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Shortly after I arrived in Changsha end of last week, a high frequency sound hit my right ear so hard that my ear auto tuned out (i.e. went deaf) for more than a few seconds. A friend shared that when this happens to him, normally it means to him that an earthquake has just happened near his part of the world. True enough, I searched online and found that a pretty serious earthquake measuring 6.2 on the Richter scale had just occured in Qinghai just half a day before this high frequency noise incident.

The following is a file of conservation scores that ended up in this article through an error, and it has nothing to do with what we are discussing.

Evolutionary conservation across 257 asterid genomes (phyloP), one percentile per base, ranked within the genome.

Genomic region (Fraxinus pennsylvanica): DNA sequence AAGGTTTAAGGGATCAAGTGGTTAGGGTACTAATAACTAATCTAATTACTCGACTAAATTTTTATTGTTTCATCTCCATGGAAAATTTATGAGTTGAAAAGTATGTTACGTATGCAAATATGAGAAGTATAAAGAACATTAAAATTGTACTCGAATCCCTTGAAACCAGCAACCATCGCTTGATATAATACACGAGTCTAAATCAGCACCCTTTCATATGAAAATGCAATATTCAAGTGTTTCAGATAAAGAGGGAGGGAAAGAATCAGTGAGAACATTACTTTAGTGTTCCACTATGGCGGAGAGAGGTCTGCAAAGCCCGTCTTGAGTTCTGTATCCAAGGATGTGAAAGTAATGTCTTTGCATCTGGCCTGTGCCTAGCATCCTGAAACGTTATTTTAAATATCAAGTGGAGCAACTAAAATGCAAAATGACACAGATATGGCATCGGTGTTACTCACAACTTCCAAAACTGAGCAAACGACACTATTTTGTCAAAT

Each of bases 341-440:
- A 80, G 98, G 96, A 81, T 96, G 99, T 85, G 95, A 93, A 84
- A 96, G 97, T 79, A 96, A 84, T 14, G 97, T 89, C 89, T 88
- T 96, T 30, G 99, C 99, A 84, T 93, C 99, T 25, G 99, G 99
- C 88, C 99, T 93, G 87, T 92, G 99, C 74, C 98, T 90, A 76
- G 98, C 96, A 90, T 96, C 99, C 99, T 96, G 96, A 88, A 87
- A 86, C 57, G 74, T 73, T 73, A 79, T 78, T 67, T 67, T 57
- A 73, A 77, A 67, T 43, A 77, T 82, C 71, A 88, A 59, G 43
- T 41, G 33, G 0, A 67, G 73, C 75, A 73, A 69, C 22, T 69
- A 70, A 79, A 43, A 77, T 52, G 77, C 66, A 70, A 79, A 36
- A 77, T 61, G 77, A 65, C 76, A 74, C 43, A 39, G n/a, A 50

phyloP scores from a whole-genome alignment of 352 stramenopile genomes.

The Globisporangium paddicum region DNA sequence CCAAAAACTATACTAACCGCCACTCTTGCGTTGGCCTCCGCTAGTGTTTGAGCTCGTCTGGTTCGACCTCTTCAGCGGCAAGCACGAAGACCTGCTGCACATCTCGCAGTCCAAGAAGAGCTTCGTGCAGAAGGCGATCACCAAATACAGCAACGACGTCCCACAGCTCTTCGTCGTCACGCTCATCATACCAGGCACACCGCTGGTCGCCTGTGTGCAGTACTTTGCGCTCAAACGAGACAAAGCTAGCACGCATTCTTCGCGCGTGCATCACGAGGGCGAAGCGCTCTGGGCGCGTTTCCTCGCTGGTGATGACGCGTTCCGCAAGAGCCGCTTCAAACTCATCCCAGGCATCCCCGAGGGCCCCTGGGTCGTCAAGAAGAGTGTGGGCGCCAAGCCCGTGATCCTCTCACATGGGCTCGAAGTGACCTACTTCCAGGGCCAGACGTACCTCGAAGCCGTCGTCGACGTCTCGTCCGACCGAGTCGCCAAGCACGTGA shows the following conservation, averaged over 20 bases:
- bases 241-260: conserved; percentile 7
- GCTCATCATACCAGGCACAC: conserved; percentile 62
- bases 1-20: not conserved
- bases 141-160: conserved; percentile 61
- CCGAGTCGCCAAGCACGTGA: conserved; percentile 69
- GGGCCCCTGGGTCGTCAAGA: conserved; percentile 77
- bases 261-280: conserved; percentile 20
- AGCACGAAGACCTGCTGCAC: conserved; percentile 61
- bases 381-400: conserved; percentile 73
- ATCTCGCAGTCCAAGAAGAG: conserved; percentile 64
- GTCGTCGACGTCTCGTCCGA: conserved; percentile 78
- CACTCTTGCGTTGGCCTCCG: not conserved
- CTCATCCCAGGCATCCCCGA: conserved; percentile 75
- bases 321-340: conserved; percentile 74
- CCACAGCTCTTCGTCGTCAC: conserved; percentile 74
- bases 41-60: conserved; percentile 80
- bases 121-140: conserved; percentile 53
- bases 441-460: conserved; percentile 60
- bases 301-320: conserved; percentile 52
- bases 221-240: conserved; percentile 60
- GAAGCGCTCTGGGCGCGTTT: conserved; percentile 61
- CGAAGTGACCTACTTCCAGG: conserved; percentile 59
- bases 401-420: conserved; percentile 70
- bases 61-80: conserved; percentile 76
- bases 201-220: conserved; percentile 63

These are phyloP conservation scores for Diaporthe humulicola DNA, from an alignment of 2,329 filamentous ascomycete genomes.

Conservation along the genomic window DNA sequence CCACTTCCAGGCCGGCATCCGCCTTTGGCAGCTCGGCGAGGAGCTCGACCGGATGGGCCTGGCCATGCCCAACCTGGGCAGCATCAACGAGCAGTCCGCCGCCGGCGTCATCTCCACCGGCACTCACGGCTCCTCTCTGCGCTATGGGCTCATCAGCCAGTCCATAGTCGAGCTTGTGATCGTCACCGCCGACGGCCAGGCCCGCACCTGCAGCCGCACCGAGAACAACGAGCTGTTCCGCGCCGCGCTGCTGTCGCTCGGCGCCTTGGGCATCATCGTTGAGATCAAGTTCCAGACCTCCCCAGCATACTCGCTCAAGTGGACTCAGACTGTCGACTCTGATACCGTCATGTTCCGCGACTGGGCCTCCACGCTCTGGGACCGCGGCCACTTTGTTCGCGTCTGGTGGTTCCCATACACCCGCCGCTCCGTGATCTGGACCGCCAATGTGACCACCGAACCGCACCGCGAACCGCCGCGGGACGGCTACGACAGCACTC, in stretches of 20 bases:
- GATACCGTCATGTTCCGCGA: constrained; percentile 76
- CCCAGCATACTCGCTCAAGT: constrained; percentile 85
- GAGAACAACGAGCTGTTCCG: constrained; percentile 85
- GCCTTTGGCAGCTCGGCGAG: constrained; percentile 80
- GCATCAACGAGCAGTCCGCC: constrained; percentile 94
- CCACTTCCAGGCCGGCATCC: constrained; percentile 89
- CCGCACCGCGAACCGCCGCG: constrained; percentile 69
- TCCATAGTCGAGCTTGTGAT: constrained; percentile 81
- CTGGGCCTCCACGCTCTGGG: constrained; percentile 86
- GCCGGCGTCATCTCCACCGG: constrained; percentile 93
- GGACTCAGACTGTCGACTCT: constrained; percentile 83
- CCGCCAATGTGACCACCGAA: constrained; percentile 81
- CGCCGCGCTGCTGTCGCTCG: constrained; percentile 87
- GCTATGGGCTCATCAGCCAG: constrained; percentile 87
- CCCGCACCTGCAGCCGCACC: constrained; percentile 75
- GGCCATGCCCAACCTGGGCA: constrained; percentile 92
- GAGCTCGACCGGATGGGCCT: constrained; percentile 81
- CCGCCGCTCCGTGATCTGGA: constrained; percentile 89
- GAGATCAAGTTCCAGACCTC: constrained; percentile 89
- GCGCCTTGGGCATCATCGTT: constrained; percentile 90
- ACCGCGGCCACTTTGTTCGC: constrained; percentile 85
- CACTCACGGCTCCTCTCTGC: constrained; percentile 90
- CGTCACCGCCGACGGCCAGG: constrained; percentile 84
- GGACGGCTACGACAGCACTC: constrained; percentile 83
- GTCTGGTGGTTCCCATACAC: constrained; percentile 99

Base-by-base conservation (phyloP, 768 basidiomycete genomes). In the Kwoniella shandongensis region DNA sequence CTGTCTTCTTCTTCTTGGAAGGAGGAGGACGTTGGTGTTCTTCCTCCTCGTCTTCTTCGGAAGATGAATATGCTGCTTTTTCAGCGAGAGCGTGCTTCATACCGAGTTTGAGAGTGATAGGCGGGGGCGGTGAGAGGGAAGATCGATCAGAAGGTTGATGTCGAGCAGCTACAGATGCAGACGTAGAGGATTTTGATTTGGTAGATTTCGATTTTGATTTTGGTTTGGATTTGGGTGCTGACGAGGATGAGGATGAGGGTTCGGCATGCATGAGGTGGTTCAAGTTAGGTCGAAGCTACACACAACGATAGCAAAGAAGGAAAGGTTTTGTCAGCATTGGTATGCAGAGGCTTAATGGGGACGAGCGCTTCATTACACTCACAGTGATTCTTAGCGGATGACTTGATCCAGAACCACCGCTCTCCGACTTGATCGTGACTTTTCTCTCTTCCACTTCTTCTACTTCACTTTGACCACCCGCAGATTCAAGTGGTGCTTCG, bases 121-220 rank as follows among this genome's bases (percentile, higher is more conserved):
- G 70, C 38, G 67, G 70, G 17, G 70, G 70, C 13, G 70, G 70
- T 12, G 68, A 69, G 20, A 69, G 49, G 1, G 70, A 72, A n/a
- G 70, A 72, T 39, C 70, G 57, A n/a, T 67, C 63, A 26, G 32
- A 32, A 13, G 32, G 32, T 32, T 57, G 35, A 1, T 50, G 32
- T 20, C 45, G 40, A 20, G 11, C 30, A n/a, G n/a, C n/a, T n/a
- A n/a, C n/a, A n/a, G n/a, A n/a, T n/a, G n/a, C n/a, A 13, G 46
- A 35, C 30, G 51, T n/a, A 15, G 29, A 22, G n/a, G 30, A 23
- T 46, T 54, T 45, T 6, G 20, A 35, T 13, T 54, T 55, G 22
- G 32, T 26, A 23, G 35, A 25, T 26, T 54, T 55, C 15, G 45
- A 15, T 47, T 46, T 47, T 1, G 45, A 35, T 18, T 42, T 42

Episodes of explosive noises of natural origin, or brontides, have been well documented, often in association with seismic activity and in a few cases as precursors to major earthquakes. Ground-to-air acoustic transmission from shallow earthquakes can account for many of these episodes, but not for all, and other causes, such as the sudden eruption of gas from high-pressure sources in the ground may at times have been responsible. Confusion with distant thunder or artillery at times of anomalous sound propagation complicates the analysis, and more recently the greatly increased frequency of artificial explosive noises and sonic booms has tended to mask the recognition of natural brontides.